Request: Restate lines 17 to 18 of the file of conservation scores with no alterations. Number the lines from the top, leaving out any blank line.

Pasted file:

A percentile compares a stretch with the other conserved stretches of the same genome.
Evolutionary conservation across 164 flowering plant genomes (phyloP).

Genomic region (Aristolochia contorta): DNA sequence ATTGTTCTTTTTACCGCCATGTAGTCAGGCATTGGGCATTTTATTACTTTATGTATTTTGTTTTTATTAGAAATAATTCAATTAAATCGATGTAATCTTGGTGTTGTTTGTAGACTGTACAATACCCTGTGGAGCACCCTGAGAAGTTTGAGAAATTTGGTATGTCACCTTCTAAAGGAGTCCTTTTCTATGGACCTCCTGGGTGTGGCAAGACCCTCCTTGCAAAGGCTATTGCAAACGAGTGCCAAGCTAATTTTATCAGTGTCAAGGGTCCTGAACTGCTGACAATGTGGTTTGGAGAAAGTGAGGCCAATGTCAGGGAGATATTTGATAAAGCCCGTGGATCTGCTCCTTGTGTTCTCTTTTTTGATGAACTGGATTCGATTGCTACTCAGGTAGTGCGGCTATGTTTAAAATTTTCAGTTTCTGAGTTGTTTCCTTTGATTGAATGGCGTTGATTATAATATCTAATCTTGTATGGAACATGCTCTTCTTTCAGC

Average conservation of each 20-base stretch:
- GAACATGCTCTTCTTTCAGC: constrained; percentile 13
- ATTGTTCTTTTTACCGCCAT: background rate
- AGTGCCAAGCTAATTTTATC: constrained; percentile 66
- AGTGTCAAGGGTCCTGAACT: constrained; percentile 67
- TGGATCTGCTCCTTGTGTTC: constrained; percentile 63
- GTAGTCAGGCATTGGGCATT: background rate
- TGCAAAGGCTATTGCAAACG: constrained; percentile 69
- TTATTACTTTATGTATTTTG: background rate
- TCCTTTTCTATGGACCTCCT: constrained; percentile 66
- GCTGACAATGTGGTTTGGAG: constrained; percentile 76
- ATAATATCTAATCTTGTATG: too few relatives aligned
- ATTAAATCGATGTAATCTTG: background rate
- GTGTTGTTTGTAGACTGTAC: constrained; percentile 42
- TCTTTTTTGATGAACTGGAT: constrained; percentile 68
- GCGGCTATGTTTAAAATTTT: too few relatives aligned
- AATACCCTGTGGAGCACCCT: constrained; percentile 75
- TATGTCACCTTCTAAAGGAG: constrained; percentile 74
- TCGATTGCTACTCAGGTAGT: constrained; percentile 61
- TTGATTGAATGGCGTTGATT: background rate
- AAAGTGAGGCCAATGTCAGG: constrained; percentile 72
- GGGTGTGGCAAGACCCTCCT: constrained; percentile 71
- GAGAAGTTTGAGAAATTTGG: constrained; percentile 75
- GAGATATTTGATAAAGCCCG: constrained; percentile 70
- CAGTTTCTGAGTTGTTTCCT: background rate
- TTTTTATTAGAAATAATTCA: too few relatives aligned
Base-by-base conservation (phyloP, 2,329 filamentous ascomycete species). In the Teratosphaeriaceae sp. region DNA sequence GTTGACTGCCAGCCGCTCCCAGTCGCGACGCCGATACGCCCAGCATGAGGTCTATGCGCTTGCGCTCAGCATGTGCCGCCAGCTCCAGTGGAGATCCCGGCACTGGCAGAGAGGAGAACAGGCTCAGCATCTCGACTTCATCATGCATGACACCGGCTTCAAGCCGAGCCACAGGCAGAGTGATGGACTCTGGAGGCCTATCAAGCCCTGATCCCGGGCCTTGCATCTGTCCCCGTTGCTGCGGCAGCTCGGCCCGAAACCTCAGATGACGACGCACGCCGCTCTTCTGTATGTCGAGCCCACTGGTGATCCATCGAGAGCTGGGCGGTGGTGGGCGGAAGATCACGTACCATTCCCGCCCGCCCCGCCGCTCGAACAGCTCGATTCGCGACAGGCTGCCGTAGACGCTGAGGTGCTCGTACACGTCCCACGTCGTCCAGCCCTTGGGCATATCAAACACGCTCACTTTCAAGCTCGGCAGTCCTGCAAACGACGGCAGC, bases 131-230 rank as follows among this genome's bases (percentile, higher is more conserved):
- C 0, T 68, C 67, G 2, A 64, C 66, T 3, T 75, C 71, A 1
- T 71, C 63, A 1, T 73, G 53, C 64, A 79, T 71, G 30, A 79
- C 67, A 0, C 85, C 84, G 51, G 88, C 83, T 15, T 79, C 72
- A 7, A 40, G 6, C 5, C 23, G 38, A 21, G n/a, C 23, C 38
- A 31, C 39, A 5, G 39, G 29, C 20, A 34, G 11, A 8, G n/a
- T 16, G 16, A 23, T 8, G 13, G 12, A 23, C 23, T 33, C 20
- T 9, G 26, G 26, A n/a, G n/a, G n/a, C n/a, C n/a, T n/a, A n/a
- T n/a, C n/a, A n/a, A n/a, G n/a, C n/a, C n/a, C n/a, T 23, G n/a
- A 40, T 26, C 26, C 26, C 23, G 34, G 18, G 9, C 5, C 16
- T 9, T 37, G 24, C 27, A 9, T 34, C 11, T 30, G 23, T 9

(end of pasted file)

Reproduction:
- GTGTTGTTTGTAGACTGTAC: constrained; percentile 42
- TCTTTTTTGATGAACTGGAT: constrained; percentile 68